Here at Launcht we come into contact with more than our fair share of budding social entrepreneurs and many of them ask, “where do I start?” or, “how to I build my idea into a business?”
Earlier this year the Launcht team attended the 2012 Harvard Social Enterprise Conference, in a session titled Technological Solutions: The intersection of technology, policy and social change there was a lot of discussion about the best way to conceive of and bring to life a tech based social enterprise. From our own experience and some of the concepts raised in the session we have put together what is, in our opinion, the optimal progression to bring a new social venture to life. We take you from inspiration to implementation.
Start with your passion. Whether it be sparked by a single experience or a lifelong interest all social enterprises need to be based on a passion. Without passion any entrepreneur will shortly find that there are much easier ways to make money than startup social enterprise.
Pain Point and Skill Set Identification
Passion is not usually lacking in the population that we find ourselves involved with. The more frequent issue that people run into is how to turn that passion into action. If all it took was passion to enact change then one undergraduate environmental studies class would be able to solve the world’s energy problems. The devil and the details are in what you do with that passion. The first step that needs to be taken is identifying a pain point that is causing the problem you want to address and ask what needs are not being met that causes this social ill? Likely, the issue has myriad such needs. The challenge is finding the need that you can do something about. How could your skill set address the problem? Is there a network that you could develop to create a skill base to address the problem effectively? Finally, is this problem being addressed effectively by another party? Sometimes bringing your fresh perspective to an existing team is the most effective way to enact change.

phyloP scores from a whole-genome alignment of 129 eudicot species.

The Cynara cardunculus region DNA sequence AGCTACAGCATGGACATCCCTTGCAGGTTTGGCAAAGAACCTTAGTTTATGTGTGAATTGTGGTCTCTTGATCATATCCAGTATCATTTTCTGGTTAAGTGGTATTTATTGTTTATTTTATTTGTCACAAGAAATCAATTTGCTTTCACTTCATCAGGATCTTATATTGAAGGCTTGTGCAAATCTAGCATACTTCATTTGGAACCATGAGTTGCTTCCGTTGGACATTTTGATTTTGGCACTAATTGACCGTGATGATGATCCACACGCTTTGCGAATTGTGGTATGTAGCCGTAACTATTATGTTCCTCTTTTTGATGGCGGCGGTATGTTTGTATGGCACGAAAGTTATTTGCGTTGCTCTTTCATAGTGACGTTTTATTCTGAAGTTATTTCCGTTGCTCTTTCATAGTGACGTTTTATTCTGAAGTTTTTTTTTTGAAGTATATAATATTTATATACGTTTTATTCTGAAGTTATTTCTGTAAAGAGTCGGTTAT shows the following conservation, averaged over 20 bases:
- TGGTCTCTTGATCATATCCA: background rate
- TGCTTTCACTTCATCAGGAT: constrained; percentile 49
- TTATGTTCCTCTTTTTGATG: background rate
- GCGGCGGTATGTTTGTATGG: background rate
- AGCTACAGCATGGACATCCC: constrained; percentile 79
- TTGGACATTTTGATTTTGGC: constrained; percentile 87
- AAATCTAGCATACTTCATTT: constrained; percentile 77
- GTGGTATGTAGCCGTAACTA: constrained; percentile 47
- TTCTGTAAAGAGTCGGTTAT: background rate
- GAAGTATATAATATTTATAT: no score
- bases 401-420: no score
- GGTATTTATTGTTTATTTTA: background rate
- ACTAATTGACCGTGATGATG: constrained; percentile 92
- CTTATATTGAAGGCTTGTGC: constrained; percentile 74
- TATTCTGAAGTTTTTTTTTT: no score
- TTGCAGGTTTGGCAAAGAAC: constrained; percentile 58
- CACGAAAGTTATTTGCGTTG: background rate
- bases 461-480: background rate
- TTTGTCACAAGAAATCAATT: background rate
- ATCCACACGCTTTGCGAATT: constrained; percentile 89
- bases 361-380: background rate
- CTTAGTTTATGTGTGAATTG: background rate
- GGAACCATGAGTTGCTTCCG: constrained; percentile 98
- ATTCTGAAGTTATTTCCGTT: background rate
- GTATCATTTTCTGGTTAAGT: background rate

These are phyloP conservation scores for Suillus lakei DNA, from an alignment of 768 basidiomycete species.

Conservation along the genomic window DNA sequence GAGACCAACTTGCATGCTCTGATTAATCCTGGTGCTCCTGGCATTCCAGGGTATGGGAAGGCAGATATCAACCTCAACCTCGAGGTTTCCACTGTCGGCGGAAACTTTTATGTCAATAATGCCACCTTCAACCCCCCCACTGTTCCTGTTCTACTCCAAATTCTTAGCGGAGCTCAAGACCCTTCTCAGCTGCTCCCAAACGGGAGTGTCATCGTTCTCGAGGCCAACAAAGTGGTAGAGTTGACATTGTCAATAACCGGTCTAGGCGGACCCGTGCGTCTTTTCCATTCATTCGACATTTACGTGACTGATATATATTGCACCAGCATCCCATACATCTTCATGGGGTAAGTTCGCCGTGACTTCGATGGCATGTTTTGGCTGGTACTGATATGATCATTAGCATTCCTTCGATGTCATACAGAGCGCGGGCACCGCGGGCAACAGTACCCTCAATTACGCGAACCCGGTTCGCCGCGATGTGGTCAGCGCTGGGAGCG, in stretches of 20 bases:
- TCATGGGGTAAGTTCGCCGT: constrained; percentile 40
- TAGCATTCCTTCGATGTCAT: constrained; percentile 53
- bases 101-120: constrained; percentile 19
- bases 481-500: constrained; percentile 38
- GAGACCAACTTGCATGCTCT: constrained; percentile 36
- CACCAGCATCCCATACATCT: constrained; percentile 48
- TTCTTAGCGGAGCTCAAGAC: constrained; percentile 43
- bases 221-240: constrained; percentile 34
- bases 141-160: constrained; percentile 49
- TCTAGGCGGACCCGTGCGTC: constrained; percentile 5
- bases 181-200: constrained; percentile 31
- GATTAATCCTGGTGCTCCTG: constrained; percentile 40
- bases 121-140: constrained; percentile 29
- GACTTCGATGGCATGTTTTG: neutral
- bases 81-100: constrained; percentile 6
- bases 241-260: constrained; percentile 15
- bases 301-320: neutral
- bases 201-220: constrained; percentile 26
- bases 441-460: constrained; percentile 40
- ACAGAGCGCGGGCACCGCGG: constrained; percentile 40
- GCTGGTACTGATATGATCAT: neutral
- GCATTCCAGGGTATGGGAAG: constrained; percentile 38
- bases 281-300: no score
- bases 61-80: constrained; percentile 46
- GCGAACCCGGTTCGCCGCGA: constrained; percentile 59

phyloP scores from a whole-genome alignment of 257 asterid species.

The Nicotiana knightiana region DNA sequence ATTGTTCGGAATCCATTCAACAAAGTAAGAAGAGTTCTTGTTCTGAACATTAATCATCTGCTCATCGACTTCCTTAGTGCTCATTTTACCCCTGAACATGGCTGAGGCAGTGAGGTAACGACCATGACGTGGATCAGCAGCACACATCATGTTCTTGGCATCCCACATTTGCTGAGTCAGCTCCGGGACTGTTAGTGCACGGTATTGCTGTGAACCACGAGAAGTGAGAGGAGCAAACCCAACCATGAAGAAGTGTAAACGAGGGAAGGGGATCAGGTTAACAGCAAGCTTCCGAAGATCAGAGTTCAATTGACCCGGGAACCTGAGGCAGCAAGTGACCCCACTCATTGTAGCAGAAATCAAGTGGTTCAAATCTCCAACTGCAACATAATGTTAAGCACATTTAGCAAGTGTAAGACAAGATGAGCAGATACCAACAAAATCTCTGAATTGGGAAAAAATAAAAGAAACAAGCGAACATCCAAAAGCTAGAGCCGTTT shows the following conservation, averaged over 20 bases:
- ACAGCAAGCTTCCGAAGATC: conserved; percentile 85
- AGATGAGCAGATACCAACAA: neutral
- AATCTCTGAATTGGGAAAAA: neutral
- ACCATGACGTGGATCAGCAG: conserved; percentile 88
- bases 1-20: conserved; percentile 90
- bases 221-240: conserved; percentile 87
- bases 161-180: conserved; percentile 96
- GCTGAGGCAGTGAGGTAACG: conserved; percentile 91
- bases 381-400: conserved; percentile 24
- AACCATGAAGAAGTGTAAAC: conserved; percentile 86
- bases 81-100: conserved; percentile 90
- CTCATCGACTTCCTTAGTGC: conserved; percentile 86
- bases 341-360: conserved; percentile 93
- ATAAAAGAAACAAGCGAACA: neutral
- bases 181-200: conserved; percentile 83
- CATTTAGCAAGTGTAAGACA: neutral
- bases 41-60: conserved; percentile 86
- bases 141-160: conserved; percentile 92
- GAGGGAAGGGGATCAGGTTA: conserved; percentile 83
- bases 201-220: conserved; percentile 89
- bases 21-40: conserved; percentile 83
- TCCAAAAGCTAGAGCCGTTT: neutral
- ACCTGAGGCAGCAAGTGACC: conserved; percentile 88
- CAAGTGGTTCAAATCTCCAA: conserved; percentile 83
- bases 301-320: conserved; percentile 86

Successfully addressing a societal problem in a new and unique manner necessitates the need to identify the issues standing in the way of your target population’s access to the services you want to offer. Increasingly the framework that social entrepreneurs are using to address this problem is Design Thinking. For a primer on the tenants of design thinking please read this fantastic piece in the Stanford Social Innovation Review by Tim Brown & Jocelyn Wyatt titled Design Thinking for Social Innovation. The approach that Brown and Wyatt champion in this article encourages engaging deeply with your target population to assure that the approach you take in addressing the problem fits with the population’s needs and lifestyle. Little changes in approach and implementation can mean the difference between adoption and rejection by a target population.
Revenue Model & Funding
Once you have your approach it is time to figure out how to make it sustainable. Developing a revenue model is key at this stage. If no revenue model exists for your approach then it is either time to retool or switch over to a non-profit model. No matter which side of the coin you fall on it is time to put all that work into a plan to start to attract funding. This is the stage where successful Crowdfunding most frequently takes place, drawing people in with not only your passion but your well developed plan.